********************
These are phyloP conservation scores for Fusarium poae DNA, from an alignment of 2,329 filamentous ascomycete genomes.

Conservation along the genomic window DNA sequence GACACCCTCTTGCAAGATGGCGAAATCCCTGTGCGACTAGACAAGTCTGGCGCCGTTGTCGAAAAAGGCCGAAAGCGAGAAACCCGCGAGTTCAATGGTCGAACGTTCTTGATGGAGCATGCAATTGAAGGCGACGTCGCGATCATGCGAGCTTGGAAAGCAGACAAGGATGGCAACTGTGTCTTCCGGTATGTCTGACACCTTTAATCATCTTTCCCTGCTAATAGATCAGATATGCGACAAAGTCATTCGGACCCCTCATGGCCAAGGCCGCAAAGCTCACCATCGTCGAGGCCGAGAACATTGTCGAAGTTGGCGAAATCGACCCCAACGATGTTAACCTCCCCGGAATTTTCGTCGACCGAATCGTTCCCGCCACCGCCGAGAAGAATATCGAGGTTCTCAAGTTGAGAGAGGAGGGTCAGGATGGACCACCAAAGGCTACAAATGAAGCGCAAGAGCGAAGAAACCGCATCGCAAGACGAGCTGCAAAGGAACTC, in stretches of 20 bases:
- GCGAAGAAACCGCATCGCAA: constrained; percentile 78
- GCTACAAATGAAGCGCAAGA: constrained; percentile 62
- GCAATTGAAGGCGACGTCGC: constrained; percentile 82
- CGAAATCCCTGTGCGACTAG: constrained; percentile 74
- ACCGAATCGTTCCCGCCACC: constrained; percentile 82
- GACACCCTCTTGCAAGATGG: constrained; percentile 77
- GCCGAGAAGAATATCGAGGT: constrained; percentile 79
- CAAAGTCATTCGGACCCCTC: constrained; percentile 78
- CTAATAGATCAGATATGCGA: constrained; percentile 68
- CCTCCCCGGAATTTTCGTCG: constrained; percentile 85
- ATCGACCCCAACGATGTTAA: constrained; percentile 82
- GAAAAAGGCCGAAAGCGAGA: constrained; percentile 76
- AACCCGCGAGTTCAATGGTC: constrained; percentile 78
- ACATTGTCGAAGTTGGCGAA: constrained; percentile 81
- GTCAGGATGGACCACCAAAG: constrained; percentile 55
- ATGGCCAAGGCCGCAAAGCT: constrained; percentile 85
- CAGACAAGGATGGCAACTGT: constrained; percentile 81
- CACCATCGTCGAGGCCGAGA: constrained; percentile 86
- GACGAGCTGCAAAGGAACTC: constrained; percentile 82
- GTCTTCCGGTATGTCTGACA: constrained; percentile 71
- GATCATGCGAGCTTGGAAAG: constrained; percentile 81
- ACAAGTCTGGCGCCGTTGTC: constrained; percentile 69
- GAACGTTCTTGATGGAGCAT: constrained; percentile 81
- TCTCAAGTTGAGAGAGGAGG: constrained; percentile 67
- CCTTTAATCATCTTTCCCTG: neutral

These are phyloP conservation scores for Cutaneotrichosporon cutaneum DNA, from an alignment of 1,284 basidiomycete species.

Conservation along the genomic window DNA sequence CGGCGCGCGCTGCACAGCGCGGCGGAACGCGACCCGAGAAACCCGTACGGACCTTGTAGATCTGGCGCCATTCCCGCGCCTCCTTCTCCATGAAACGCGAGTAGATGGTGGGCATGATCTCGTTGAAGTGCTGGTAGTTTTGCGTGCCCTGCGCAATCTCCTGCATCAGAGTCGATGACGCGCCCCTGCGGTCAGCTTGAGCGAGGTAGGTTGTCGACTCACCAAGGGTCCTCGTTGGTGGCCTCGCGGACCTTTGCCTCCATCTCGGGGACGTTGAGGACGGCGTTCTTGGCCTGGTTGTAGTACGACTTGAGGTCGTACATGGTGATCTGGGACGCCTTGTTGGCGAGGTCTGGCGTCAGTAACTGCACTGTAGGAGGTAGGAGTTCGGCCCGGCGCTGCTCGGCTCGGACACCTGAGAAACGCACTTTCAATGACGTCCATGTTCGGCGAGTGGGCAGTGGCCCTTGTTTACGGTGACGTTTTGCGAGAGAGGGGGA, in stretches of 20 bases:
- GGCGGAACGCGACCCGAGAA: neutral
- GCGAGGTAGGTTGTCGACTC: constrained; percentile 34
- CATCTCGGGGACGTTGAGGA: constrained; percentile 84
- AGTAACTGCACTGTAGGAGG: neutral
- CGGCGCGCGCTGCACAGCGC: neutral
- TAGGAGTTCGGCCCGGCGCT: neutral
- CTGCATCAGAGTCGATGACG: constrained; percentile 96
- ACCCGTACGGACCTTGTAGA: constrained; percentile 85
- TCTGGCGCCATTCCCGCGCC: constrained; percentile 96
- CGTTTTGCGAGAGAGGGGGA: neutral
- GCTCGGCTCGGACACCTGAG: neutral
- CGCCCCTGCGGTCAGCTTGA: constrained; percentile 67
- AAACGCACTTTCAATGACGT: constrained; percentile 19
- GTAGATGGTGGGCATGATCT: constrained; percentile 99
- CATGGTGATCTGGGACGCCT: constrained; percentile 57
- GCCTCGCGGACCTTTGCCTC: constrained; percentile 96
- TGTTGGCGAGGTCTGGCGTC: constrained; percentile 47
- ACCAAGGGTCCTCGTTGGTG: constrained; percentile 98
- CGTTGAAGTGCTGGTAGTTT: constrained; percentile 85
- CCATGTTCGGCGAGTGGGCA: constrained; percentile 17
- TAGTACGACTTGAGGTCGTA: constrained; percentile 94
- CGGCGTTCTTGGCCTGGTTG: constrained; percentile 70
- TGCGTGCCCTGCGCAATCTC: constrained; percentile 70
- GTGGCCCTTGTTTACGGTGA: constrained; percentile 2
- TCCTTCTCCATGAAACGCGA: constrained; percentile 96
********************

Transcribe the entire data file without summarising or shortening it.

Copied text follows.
These are phyloP conservation scores for Fusarium poae DNA, from an alignment of 2,329 filamentous ascomycete genomes.

Conservation along the genomic window DNA sequence GACACCCTCTTGCAAGATGGCGAAATCCCTGTGCGACTAGACAAGTCTGGCGCCGTTGTCGAAAAAGGCCGAAAGCGAGAAACCCGCGAGTTCAATGGTCGAACGTTCTTGATGGAGCATGCAATTGAAGGCGACGTCGCGATCATGCGAGCTTGGAAAGCAGACAAGGATGGCAACTGTGTCTTCCGGTATGTCTGACACCTTTAATCATCTTTCCCTGCTAATAGATCAGATATGCGACAAAGTCATTCGGACCCCTCATGGCCAAGGCCGCAAAGCTCACCATCGTCGAGGCCGAGAACATTGTCGAAGTTGGCGAAATCGACCCCAACGATGTTAACCTCCCCGGAATTTTCGTCGACCGAATCGTTCCCGCCACCGCCGAGAAGAATATCGAGGTTCTCAAGTTGAGAGAGGAGGGTCAGGATGGACCACCAAAGGCTACAAATGAAGCGCAAGAGCGAAGAAACCGCATCGCAAGACGAGCTGCAAAGGAACTC, in stretches of 20 bases:
- GCGAAGAAACCGCATCGCAA: constrained; percentile 78
- GCTACAAATGAAGCGCAAGA: constrained; percentile 62
- GCAATTGAAGGCGACGTCGC: constrained; percentile 82
- CGAAATCCCTGTGCGACTAG: constrained; percentile 74
- ACCGAATCGTTCCCGCCACC: constrained; percentile 82
- GACACCCTCTTGCAAGATGG: constrained; percentile 77
- GCCGAGAAGAATATCGAGGT: constrained; percentile 79
- CAAAGTCATTCGGACCCCTC: constrained; percentile 78
- CTAATAGATCAGATATGCGA: constrained; percentile 68
- CCTCCCCGGAATTTTCGTCG: constrained; percentile 85
- ATCGACCCCAACGATGTTAA: constrained; percentile 82
- GAAAAAGGCCGAAAGCGAGA: constrained; percentile 76
- AACCCGCGAGTTCAATGGTC: constrained; percentile 78
- ACATTGTCGAAGTTGGCGAA: constrained; percentile 81
- GTCAGGATGGACCACCAAAG: constrained; percentile 55
- ATGGCCAAGGCCGCAAAGCT: constrained; percentile 85
- CAGACAAGGATGGCAACTGT: constrained; percentile 81
- CACCATCGTCGAGGCCGAGA: constrained; percentile 86
- GACGAGCTGCAAAGGAACTC: constrained; percentile 82
- GTCTTCCGGTATGTCTGACA: constrained; percentile 71
- GATCATGCGAGCTTGGAAAG: constrained; percentile 81
- ACAAGTCTGGCGCCGTTGTC: constrained; percentile 69
- GAACGTTCTTGATGGAGCAT: constrained; percentile 81
- TCTCAAGTTGAGAGAGGAGG: constrained; percentile 67
- CCTTTAATCATCTTTCCCTG: neutral

These are phyloP conservation scores for Cutaneotrichosporon cutaneum DNA, from an alignment of 1,284 basidiomycete species.

Conservation along the genomic window DNA sequence CGGCGCGCGCTGCACAGCGCGGCGGAACGCGACCCGAGAAACCCGTACGGACCTTGTAGATCTGGCGCCATTCCCGCGCCTCCTTCTCCATGAAACGCGAGTAGATGGTGGGCATGATCTCGTTGAAGTGCTGGTAGTTTTGCGTGCCCTGCGCAATCTCCTGCATCAGAGTCGATGACGCGCCCCTGCGGTCAGCTTGAGCGAGGTAGGTTGTCGACTCACCAAGGGTCCTCGTTGGTGGCCTCGCGGACCTTTGCCTCCATCTCGGGGACGTTGAGGACGGCGTTCTTGGCCTGGTTGTAGTACGACTTGAGGTCGTACATGGTGATCTGGGACGCCTTGTTGGCGAGGTCTGGCGTCAGTAACTGCACTGTAGGAGGTAGGAGTTCGGCCCGGCGCTGCTCGGCTCGGACACCTGAGAAACGCACTTTCAATGACGTCCATGTTCGGCGAGTGGGCAGTGGCCCTTGTTTACGGTGACGTTTTGCGAGAGAGGGGGA, in stretches of 20 bases:
- GGCGGAACGCGACCCGAGAA: neutral
- GCGAGGTAGGTTGTCGACTC: constrained; percentile 34
- CATCTCGGGGACGTTGAGGA: constrained; percentile 84
- AGTAACTGCACTGTAGGAGG: neutral
- CGGCGCGCGCTGCACAGCGC: neutral
- TAGGAGTTCGGCCCGGCGCT: neutral
- CTGCATCAGAGTCGATGACG: constrained; percentile 96
- ACCCGTACGGACCTTGTAGA: constrained; percentile 85
- TCTGGCGCCATTCCCGCGCC: constrained; percentile 96
- CGTTTTGCGAGAGAGGGGGA: neutral
- GCTCGGCTCGGACACCTGAG: neutral
- CGCCCCTGCGGTCAGCTTGA: constrained; percentile 67
- AAACGCACTTTCAATGACGT: constrained; percentile 19
- GTAGATGGTGGGCATGATCT: constrained; percentile 99
- CATGGTGATCTGGGACGCCT: constrained; percentile 57
- GCCTCGCGGACCTTTGCCTC: constrained; percentile 96
- TGTTGGCGAGGTCTGGCGTC: constrained; percentile 47
- ACCAAGGGTCCTCGTTGGTG: constrained; percentile 98
- CGTTGAAGTGCTGGTAGTTT: constrained; percentile 85
- CCATGTTCGGCGAGTGGGCA: constrained; percentile 17
- TAGTACGACTTGAGGTCGTA: constrained; percentile 94
- CGGCGTTCTTGGCCTGGTTG: constrained; percentile 70
- TGCGTGCCCTGCGCAATCTC: constrained; percentile 70
- GTGGCCCTTGTTTACGGTGA: constrained; percentile 2
- TCCTTCTCCATGAAACGCGA: constrained; percentile 96